Great graphic! For me cauliflower is SUPER easy to grow. It’s actually our best performer overall of the larger brassicas. Arugula, radish and kale are also easy. Kohlrabi, cabbage, broccoli and turnips are OK. Brussels sprouts? Total bitch. I’ve had zero luck with them. Goes to show how climate can play a factor.

  5. says

    So, now I know why broccoli is so darn good for you: it draws more nutrients from the soil in which it grows! … Off-subject here, with a suggestion to add to your reading list, and permanent library, if you don’t already own it: “A Sand County Almanac” by the legendary conservationist and earth-lover, Aldo Leopold. He wasn’t primarily a gardener, but his stewardship of the natural world around him and the passion with which he delivered his sightings (and his opinions!) would be of great interest to you, I believe.

  6. Christie says

    I’m driven nuts by how so many people say kale is easy. I get a couple leaves off it before the aphids take over. Steve Solomen doesn’t even have anything to say about problems with kale in his PNW gardening bible. I’ve tried ladybugs released at all sorts of times (bye bye) and spraying the plants with nettle tea every other day. Neither worked. I’m sad.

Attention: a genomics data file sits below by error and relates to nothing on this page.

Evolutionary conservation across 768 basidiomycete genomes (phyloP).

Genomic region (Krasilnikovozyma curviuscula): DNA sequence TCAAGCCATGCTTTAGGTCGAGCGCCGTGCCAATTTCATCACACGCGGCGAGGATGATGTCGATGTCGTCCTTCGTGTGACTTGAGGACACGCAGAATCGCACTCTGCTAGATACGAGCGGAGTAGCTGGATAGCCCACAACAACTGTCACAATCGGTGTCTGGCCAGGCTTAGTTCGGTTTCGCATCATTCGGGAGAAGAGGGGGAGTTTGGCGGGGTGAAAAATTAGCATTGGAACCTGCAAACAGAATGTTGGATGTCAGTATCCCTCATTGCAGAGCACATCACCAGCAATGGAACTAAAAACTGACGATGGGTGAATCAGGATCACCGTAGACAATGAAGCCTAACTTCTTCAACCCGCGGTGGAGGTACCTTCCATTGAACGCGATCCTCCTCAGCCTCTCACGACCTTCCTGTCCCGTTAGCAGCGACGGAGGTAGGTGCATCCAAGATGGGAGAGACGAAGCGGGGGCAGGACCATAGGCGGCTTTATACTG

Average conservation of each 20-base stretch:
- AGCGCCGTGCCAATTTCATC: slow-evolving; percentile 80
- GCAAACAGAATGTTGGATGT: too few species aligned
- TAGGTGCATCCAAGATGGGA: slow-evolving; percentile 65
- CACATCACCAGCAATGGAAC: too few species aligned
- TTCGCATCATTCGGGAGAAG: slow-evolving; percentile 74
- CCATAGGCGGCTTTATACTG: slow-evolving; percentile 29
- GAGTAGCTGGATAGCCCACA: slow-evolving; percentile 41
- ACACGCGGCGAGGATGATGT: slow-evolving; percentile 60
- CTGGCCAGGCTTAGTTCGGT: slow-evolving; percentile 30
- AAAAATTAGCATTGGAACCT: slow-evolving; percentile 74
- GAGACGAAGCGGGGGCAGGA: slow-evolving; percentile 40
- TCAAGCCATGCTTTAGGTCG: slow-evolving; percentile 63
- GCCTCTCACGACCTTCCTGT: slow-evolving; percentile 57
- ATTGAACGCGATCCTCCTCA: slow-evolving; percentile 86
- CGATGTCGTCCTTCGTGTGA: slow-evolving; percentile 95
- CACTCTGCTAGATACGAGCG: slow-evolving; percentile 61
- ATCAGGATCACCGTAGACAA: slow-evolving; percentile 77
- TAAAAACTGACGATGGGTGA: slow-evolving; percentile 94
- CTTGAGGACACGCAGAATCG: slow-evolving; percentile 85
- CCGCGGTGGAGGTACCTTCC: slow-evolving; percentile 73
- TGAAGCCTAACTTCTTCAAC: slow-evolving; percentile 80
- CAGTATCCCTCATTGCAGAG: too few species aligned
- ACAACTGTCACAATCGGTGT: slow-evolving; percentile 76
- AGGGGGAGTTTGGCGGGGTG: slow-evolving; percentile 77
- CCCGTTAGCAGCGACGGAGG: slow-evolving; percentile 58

• says

      What do you have – green aphids in the spring/summer or the mealy cabbage aphids in the fall/winter? The latter are more of a PITA in my experience, and some years just seem worse than others. Recommend jet blasting small starts of colonies with water, and if that doesn’t work, just harvesting and big pot blanching the leaves while swirling them around in the water, if that doesn’t gross you out too much. The damn bugs die and fall right off. Maybe not worth it in late August, but I’ll do it in winter when pickings are slimmer.

  7. Amanda N says

    Fyi in Arugula you said “Plant at least a month after summer solstice for best results” twice, but otherwise cool infographic! I need to try growing some of the things on the bottom of the list…

    • says

      Hey, thanks lady! Nice catch – a fixed version of the PDF has been uploaded. Too much work to redo all the web-side graphics, but the download should be clean now.

  8. Nicole says

    I currently have chinese cabbage growing in the front yard – 1 has bolted, the others have outer leaves that are bug ridden, but I did it for the first time this year! You might want to add that baby bac choi is a bit easier to grow.

    There should be a warning with the mustards in the PNW – will grow as weeds if you let them go to seed!

  9. Beth says

    Boron is my magic fix for supplementing soil for brassica crops. And beets, and spinach. You can buy it dirt cheap at the grocery store as Borax, in a box on the laundry detergent aisle. You only need about 2-3 tablespoons per 100′ row (yeah I have a big garden) but for me it always means the difference between getting some stupid cabbages, or not. And I like to tell my husband that it makes for “cleaner crops.” Ha. This fall I’m up to my ears in cabbage, & have in the past few weeks made a freakin’ lifetime supply of kimchi. Anyone want some kimchi?